Experiment with different styles of yoga to find the practice(s) that work best for you. Slower yoga styles, such as Hatha yoga, slow flow Vinyasa, and restorative can be very approachable for beginners.
You can also match your practice to how you’re feeling today. If you’re in need of rest, try restorative yoga, yin yoga, or yoga nidra. If you have lots of energy to burn, a Vinyasa class might match your vibe.
Home yoga studio essentials
If you’re serious about starting a home practice, props are a fantastic investment.
These items are not expensive, especially if you’re comparing the money you will save from not going to studio classes to the one-time price of some good-quality props.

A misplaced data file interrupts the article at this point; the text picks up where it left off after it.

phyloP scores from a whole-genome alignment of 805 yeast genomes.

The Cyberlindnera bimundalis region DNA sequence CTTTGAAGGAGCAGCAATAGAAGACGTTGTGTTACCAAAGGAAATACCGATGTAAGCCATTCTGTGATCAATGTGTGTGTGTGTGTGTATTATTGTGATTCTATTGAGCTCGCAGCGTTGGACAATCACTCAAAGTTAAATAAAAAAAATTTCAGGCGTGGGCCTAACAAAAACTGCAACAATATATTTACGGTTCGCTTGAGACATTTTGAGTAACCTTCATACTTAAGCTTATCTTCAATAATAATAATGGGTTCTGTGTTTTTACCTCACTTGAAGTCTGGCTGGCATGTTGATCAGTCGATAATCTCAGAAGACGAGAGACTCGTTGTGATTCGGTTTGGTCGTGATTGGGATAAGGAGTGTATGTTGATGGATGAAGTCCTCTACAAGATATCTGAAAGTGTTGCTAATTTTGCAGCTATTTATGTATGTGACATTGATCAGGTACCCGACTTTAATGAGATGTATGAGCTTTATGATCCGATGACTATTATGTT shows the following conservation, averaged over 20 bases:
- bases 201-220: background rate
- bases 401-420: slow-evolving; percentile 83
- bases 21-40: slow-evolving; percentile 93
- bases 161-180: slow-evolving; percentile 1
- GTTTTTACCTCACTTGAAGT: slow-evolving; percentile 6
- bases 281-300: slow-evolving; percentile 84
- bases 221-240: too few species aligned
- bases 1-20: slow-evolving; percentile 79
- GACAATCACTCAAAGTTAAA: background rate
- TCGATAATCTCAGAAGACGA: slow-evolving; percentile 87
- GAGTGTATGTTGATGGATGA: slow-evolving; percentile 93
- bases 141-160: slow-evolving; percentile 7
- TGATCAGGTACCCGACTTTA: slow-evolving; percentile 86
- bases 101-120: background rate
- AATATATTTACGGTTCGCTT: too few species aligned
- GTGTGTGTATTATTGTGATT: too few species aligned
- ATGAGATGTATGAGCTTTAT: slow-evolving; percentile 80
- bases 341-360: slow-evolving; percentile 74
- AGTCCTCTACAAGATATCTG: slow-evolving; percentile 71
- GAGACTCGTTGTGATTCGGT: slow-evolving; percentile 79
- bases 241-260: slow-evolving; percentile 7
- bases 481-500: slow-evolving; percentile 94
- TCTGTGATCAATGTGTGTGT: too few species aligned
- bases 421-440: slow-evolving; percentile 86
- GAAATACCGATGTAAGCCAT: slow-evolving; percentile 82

You can also bring props with you to gym or studio classes. Props are not always available, depending on the venue, to it’s convenient to have your own.
A good quality yoga mat
If it’s in your budget, look for a quality mat from the start. A great mat can make a significant difference in how you move and feel during your practice.
You can get an inexpensive mat, but if you’re not happy with it, $30 is a waste of money. Put that toward a quality mat you will look forward to using.
Here are some high-quality mats that will last for years:
For a more in-depth review of some of these mats, check out Outstanding Yoga Mats For Sweaty Hands.
Such a simple piece of foam (or cork) provides endless options to support, deepen, and add dimension to any practice from beginner to advanced.
A yoga block can bring the floor to you and create more space to tailor poses to what feels good in your body.